Brecknock Road Nisa’s opening party turns to farce as demonstrators picket ‘unlawful’ shop on site of Leighton Arms pub
- Credit: Archant
Protesters picketed an “unlawful” Kentish Town supermarket at the shop’s poorly received opening party on Friday.
Nisa controversially opened in Brecknock Road in June on the site of the old Leighton Arms – despite an enforcement notice from Camden planners giving developer Bryanston Investments until October 27 to turn the building back into a pub or contest the ruling.
Bryanston confirmed it has submitted an appeal.
Planning permission had been granted for flats above the site, but on the understanding the pub should stay.
While Bryanston argue the changes to the building were made under permitted development rules, this was not accepted by Camden Council.
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Senior Camden councillors including mayor Cllr Jenny Headlam-Wells and communities chief Cllr Danny Beales have separately accused the firm of “running roughshod” over the community.
Nonetheless, the store was adorned with balloons last week for an opening bash that took a farcical turn when protesters from the “Save Leighton Arms – Stop Nisa” group were offered pastries by store workers. The snacks were refused.
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Meanwhile Cllr Jenny Headlam-Wells reiterated her objections in a fresh speech to the campaigners, calling for neighbours to support the shops of Kentish Town and unite against Nisa.
The group stood outside with placards to put off potential shoppers from participating in the raffle or face painting that had been advertised on social media.
Neither the shop’s manager nor staff would comment when asked about the protest by the Ham&High.
Demonstrator Josephine Siedlecka, who lives nearby, said: “We are trying to attract attention to the fact this shop is here illegally.
“They don’t have planning permission and they are riding roughshod over Camden Council’s planning regulations.”
She added traffic has become a dangerous issue with delivery lorries blocking Brecknock Road and Torriano Avenue during the school run.
Sandhya Choudhury, who owns Susan’s mini-mart with her husband Sofiul Alam, fears their business may close down because of Nisa’s cheaper prices.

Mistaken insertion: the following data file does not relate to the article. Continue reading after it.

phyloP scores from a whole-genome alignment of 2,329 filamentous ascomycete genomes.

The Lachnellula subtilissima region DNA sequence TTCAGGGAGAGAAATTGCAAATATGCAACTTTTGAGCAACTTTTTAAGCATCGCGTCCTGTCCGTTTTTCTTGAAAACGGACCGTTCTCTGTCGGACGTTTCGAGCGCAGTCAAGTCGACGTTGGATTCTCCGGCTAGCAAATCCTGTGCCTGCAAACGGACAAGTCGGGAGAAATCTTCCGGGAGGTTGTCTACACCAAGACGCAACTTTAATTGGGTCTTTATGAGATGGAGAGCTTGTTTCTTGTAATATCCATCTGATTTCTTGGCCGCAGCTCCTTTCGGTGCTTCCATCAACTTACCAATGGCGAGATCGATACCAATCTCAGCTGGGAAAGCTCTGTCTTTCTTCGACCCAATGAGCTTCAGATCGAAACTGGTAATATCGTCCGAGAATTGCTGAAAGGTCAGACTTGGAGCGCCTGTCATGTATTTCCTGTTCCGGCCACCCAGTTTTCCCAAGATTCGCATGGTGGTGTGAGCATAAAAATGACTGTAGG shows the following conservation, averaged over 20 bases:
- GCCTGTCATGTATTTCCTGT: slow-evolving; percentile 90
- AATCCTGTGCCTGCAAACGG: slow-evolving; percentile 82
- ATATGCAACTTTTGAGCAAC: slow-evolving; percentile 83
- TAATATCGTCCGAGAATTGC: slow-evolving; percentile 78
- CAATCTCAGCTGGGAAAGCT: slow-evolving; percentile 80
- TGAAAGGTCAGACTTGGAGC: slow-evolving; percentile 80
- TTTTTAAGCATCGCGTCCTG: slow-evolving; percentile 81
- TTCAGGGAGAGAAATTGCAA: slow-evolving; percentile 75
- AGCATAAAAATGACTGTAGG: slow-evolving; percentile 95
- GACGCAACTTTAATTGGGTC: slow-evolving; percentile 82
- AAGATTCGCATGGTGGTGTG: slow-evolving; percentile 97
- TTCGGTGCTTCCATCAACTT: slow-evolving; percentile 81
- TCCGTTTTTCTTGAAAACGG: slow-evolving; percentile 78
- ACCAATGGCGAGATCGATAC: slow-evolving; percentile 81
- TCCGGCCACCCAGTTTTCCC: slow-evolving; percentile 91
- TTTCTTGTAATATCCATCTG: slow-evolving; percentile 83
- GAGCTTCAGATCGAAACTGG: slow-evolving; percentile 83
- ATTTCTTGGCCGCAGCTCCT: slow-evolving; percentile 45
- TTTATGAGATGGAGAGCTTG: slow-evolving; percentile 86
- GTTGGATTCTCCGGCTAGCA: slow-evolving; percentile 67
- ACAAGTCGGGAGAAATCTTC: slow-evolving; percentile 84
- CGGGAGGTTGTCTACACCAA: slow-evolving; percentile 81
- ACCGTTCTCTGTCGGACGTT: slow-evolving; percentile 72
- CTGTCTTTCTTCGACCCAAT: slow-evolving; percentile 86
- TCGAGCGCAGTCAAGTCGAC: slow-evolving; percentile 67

She said: “We are losing nearly two to three hundred pounds a day.”
If the supermarket remains open, she said: “We will be shut down and will have to walk out.”
Ozkam Kop, owner of Leighton Food Centre, even blamed the supermarket for fuelling anti-social behaviour in the area.
He said: “The community is becoming a worse place. It is becoming more divided.”
Dee Searle, co-chair of Camden Green Party, told the Ham&High: “Local shops are local – that’s the nature of them. With a chain, if their mood changes, or if they think it’s not a very promising place, they can go and then you are left with empty premises.”
Martin Cramer, director of Bryanston Investments, told us: “We have through our lawyers put in an appeal. We are contesting what’s been said. and the community has in fact been very welcoming of the store.” In a previous statement made in June, Mr Cramer said: “We are surprised by the […] mayor of Camden, who [appears] to have decided to act before the due planning process has been allowed to run its course.”
He added: “For the record, both ourselves and our leaseholders are small, local, family-run businesses that have served our community for many decades and are, and continue to be, rate payers within the London Borough of Camden.
“We believe we have acted in good faith at all times and within the law and are currently working with Camden’s planning officers to resolve the position.”
Referring to the “running roughshod” accusation from Cllr Beales, Mr Cramer added: “We feel this statement, along with other councillors’ statements, are extremely inflammatory and unhelpful in resolving the situation. Once the proper planning process has been allowed to conclude, we look forward to addressing all the councillors’ allegations.”